The race for governor in Virginia is attracting national attention for several reasons. It pits a former Democratic National Committee chairman against a conservative attorney general who helped lead the charge against President Obama's health care law. It's also one of the few high-profile statewide races happening this year, which means it will be closely watched for insights into the national mood ahead of the congressional midterm elections of 2014.
It was the eve of a series of votes to end GOP filibusters of seven presidential appointees, and Democrats had vowed they would resort to the "nuclear option" and get rid of such filibusters altogether should any of those stalled nominees remain blocked.
All but two of the Senate's 100 members squeezed into the camera-free old chamber that the Senate used until just before the Civil War. Behind closed doors, they talked for more than three hours.
I buttonholed West Virginia Democrat Jay Rockefeller as he stepped out of that Monday night meeting.
The days are few and far between when President Obama has intentionally reminded us that he is the first African-American president.
Friday was one.
The president did something no other holder of his office has ever had the life experience to do: He used the bully pulpit to, as an African-American, explain black America to white America in the wake of last week's acquittal of George Zimmerman in the shooting death of unarmed teenager Trayvon Martin.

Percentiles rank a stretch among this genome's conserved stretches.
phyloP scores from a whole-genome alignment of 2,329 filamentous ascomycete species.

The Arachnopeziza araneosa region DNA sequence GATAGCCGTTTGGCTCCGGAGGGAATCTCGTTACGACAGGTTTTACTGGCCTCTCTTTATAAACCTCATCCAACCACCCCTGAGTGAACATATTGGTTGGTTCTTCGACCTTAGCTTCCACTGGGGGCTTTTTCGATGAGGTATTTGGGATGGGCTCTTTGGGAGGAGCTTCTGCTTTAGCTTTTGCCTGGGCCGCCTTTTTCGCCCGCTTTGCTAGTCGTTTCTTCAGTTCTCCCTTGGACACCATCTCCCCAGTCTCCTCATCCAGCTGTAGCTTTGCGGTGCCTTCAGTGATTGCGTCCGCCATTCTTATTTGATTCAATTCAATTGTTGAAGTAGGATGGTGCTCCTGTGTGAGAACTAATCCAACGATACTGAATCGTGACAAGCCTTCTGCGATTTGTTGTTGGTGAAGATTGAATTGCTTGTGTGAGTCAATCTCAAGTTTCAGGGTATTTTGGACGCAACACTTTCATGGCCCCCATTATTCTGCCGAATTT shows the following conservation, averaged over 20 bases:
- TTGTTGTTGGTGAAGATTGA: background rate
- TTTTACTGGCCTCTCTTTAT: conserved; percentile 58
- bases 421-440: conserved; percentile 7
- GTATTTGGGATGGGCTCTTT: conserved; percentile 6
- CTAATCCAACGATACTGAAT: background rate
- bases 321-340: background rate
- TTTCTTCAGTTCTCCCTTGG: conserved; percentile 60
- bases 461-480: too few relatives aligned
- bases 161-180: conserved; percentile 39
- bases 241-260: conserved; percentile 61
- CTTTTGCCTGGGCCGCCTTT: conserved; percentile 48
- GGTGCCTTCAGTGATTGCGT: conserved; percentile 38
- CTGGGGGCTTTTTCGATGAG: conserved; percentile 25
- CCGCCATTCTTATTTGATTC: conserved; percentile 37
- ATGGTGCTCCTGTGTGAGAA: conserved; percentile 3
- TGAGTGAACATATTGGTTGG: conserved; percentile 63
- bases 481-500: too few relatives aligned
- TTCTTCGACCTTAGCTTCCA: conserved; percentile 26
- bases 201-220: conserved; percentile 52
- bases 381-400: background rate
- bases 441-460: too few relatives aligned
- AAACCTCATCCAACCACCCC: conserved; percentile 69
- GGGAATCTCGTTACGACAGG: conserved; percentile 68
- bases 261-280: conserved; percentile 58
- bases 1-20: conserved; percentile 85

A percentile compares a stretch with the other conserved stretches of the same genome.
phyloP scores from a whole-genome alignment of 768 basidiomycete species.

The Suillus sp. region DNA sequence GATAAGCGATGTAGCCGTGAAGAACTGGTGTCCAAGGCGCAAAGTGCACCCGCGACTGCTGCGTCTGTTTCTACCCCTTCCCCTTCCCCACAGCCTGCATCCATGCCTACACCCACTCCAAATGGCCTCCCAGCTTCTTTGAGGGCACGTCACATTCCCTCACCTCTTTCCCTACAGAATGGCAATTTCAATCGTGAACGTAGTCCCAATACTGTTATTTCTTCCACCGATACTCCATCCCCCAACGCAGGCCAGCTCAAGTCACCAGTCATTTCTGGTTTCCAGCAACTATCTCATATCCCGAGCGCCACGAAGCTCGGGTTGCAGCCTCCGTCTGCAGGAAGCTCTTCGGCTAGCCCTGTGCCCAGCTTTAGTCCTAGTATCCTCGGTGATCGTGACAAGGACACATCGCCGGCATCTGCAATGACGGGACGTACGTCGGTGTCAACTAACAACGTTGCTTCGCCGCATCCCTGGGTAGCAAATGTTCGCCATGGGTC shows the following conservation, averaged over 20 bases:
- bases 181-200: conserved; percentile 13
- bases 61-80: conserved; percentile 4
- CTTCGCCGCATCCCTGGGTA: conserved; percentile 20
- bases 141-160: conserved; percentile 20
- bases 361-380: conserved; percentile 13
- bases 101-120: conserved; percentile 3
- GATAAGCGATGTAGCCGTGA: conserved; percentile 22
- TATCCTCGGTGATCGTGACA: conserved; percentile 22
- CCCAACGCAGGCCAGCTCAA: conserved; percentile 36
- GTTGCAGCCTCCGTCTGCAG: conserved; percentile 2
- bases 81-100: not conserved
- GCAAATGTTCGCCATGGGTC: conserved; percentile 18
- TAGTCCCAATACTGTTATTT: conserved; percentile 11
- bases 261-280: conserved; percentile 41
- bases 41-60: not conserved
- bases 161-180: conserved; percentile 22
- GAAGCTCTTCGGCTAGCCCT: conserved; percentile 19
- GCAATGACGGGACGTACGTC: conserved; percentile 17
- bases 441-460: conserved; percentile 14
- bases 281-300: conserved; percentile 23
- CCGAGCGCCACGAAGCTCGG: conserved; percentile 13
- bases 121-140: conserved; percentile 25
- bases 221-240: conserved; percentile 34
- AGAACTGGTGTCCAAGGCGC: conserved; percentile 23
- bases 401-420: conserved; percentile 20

President Obama gave an unexpected news conference Friday. He spoke for nearly 17 minutes about law enforcement, race and the African-American experience in the U.S. Audie Cornish speaks with Angelo Henderson, who speaks about things like that ever day as host of Your Voice with Angelo Henderson, a daily program on Radio One Detroit.
And it's with the president's comments that we begin our conversation with our Friday political commentators, E.J. Dionne of the Washington Post and David Brooks of the New York Times. Good to see you both again.
This is TELL ME MORE from NPR News. I'm Michel Martin. Later we'll head into the barbershop as we do just about every Friday. We'll hear from the guys on why financial planning advice from McDonald's to its employees fell flat and other news of the week, that's later. But first, we turn to Detroit. The city declared bankruptcy yesterday, making it the largest municipal bankruptcy in this country's history. It all comes after decades of decline from the city's bloom years as the center of the nation's auto industry.
In the penultimate edition of the podcast, NPR's Ken Rudin and Ron Elving summarize the political fallout of the Zimmerman verdict and the Senate deal reached on filibusters and also update the latest on the Wyoming and Montana Senate races. They also try to define the word "penultimate."
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Congress this week has convened its first hearings about the Voting Rights Act since the Supreme Court struck down a key provision of that law last month. The meetings offer some insights into what, if anything, lawmakers will do to restore the stricken section that enables the Justice Department to review in advance changes to state voting laws.